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Last Updated:6/19/02
Speech by Rep. Jose Serrano (R-New York), May 23, 2002

Mr. SERRANO. Mr. Chairman, let me first comment on the gentleman's comments, the last speaker. We have spent close to $1.5 billion in fighting drugs, and coca production is up by over 25 percent. Even in what we are supposed to be doing, we are not succeeding the way we should.

Secondly, I would like to and I am not being sarcastic here, I would like to commend those in the administration who have decided now that every time we are going to get involved somewhere it is to fight terrorism. And so how can you argue against fighting terrorism?

Well, Colombia is not about terrorism. Terrorism is my city. I understand it was the people who attacked the Twin Towers, who attacked the Pentagon, and they wanted to attack the White House. Yes, there are terrorists groups throughout the Nation, throughout the world.

We participate wholeheartedly behind President Bush and this Congress and the Senate in fighting that war. But this is a civil war. It has been going on for over 35 years. And history should tell us that every time we get involved in a civil war, we come out in a very bad situation.

I was thinking as I was listening to the speakers prior to me that there must have been folks, historical figures in this House, who sat here and debated this right before we escalated our involvement in Vietnam. And at that time they were probably questioned too, after all, were they unpatriotic in their desire not to fight Communism at that point, the same way some of us may not be patriotic in our desire not to fight terrorism? But Colombia, I repeat, is a civil war.

With all due respect to the people in Colombia who are the victims of this war, it is very hard on any given day of the week to determine who the good guys are and who the bad guys are in Colombia. No one can stand here and tell us that Colombia's governmental history has been one of stellar behavior. No one can tell us that the FARC is an organization that is respected by anyone. No one can tell us that the right wing paramilitaries are respected by anyone. No one fighting that war at one time or another is respected by anyone because it is very hard to determine who the good guys are and who the bad guys are.

And I suggest to you that to go in as we do in the change of language in this bill, and take sides, is the most dangerous thing we can do at this point.

Let me also make another comment. For many years now the left in Latin America has been pretty dormant. My friends, the sight of American troops in uniform on Latin American soil, as we will surely have as we escalate, would

[Page: H3002]
only invite a backlash of anti-American sentiment that we do not need at this point. What we need above all is to continue to help in the peace process of Colombia.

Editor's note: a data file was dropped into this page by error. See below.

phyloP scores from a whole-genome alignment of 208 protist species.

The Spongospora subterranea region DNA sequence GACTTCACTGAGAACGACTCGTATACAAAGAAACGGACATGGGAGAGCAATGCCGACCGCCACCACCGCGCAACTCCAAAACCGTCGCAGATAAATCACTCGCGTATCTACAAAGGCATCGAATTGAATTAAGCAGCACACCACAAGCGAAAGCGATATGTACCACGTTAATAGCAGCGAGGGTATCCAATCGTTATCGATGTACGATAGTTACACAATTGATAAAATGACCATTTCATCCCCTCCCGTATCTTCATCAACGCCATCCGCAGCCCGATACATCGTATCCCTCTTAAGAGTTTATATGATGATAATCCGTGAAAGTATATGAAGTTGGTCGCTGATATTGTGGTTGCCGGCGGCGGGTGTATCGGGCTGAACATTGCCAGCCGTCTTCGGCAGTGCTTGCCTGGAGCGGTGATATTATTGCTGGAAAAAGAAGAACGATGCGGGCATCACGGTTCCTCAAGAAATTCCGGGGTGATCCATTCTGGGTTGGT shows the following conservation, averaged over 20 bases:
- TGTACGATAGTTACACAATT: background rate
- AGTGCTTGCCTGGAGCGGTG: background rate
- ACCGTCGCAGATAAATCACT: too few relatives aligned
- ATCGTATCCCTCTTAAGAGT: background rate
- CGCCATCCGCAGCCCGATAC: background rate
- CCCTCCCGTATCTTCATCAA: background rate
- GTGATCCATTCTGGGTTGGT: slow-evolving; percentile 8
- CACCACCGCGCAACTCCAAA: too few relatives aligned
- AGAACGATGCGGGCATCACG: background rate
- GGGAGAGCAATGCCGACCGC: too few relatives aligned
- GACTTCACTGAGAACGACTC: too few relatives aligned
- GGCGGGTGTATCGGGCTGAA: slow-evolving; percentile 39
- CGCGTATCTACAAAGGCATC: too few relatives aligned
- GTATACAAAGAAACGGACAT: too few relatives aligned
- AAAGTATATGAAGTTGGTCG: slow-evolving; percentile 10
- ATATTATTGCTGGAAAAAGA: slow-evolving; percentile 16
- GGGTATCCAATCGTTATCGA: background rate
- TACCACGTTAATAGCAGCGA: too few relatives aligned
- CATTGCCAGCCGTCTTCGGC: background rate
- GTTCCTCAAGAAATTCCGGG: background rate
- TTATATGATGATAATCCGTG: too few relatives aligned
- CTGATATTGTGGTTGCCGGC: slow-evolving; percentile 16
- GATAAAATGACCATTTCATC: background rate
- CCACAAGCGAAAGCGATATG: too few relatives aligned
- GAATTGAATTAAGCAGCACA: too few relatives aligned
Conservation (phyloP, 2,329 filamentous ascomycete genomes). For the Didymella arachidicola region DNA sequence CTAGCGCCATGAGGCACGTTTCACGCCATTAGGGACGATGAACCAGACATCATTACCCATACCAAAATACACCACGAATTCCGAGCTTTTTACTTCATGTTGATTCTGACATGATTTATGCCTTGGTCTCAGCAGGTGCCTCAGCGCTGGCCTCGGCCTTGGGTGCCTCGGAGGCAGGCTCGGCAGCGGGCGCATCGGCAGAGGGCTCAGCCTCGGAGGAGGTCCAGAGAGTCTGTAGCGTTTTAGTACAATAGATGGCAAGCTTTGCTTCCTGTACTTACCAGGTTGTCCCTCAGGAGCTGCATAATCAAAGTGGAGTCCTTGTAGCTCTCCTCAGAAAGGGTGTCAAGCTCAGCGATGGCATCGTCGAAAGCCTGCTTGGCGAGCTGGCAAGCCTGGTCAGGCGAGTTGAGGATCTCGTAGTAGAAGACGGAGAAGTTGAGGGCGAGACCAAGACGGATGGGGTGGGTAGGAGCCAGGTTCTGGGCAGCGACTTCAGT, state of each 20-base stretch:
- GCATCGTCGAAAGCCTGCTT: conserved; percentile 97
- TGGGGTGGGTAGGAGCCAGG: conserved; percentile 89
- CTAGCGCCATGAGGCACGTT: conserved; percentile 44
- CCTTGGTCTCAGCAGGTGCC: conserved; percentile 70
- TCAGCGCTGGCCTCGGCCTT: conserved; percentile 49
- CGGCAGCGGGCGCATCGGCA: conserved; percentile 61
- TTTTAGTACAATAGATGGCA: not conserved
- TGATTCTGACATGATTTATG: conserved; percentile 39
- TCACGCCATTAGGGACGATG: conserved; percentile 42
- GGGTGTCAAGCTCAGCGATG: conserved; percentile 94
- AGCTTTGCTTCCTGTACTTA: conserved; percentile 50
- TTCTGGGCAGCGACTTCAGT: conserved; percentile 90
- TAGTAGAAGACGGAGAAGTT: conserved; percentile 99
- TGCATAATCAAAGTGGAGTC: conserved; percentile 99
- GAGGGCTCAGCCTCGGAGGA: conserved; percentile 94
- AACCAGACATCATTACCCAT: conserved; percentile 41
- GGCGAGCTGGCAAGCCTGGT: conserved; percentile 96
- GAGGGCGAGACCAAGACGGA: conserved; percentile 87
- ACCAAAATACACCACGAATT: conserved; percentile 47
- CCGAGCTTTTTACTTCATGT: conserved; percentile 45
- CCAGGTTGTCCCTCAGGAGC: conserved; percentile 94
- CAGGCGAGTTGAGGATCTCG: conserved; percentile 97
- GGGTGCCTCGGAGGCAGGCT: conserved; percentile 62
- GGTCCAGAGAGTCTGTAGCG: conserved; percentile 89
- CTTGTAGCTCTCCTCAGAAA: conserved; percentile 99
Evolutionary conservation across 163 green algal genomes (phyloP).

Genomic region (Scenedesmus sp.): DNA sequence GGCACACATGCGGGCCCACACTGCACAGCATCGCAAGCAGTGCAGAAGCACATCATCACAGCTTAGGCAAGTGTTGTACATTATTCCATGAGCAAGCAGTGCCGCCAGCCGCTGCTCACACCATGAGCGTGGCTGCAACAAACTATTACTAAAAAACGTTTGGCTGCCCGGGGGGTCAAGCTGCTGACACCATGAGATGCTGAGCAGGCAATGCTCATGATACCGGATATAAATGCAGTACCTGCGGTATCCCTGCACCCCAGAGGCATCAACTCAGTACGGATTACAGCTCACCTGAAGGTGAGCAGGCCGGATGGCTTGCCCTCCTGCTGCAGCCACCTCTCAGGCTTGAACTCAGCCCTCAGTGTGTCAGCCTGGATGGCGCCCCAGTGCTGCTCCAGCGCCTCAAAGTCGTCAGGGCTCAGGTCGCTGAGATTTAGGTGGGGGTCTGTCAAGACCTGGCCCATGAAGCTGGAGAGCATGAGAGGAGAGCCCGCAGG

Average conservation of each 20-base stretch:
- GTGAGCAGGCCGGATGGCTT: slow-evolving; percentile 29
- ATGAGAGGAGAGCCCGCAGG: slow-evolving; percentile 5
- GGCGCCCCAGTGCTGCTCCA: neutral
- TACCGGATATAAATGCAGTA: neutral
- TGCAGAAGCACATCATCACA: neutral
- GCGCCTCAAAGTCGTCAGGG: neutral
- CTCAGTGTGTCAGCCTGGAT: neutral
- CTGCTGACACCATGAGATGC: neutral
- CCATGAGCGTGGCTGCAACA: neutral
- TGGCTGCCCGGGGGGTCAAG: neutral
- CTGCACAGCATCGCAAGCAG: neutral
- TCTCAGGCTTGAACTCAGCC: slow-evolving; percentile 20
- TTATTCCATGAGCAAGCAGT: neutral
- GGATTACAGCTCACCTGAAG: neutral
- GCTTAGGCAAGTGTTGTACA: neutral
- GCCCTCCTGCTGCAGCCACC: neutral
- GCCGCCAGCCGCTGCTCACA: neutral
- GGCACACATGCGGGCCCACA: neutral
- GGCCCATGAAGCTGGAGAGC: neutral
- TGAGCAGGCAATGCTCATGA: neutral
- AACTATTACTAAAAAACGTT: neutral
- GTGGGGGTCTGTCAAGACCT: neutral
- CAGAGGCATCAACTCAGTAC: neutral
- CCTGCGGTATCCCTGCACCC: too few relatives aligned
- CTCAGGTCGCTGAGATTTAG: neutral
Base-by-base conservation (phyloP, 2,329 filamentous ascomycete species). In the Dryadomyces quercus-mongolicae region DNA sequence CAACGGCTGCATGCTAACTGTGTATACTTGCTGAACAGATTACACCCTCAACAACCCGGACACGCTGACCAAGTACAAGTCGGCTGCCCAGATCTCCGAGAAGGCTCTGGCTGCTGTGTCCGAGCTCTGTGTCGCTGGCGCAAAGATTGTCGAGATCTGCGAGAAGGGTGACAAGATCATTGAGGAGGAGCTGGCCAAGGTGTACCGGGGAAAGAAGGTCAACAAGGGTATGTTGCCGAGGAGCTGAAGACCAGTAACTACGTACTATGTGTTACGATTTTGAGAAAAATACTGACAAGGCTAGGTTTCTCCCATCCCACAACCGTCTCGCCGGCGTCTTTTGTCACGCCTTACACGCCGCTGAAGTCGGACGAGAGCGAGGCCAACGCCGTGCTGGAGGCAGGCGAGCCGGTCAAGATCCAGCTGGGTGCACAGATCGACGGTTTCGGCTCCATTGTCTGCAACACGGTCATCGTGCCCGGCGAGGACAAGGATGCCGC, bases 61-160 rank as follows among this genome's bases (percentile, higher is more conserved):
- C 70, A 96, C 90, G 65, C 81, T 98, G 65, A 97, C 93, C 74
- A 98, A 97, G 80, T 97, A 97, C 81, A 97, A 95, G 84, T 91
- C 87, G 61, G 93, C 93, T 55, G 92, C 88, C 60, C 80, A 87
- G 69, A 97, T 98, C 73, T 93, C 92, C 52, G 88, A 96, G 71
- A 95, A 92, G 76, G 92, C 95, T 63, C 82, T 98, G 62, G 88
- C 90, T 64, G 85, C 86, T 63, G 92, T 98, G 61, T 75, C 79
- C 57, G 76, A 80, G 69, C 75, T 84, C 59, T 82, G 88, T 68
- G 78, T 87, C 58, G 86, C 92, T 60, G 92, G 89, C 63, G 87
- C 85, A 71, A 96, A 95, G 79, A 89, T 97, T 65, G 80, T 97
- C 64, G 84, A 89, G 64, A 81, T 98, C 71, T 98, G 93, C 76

The gentleman from Missouri (Mr. Skelton) said it best, and I know it upsets some people, this is a Gulf of Tonkin resolution that we are voting on today. Make no mistake about it. We are moving towards a dangerous situation here, and we will not know how to get out of it.

Some people have said that I exaggerate when I say that, when I say Colombia could be a Spanish-speaking Vietnam for us; and that is the difference, the language we will have to learn to be able to stay there for 5, 10, 15 years. But when you have had a situation going on for that long and you cannot get people to agree on anything, how do you determine that we know how to handle this? How do you determine that we are the ones who will solve that problem?

What we should be doing is, one, making sure that we try to force the peace process to continue to take place somehow, somewhere for the Colombian people; and, secondly, that we stay away from any involvement.

Now, I know that some people on this floor are going to try to tie this in to other issues in Latin America. It is a natural for us. Let me just say that there is no involvement here by any other government. This is a civil war. In fact, the Pastrana government has said that he has received help from many other places, including the Cuban Government, on trying to bring about the peace process. And so no one is in favor of continuing this situation in Colombia.

Now, one last thing that we need to also remember. We Americans, I, myself included, refuse every so often to understand that if we use drugs at the alarming rate that we continue to use, someone will always grow it for us, someone will always produce it. So rather than to stand here and bash the Colombian society for what is a major problem and then try to solve that problem by getting involved militarily, that is a mistake.

A couple of years ago I said that we would be back here to expand. I hope I am wrong, but we will be here again to expand. I support this amendment. We should get out right now.

As of June 19, 2002, this document was also available online at http://thomas.loc.gov/cgi-bin/query/B?r107:@FIELD(FLD003+h)+@FIELD(DDATE+20020523)

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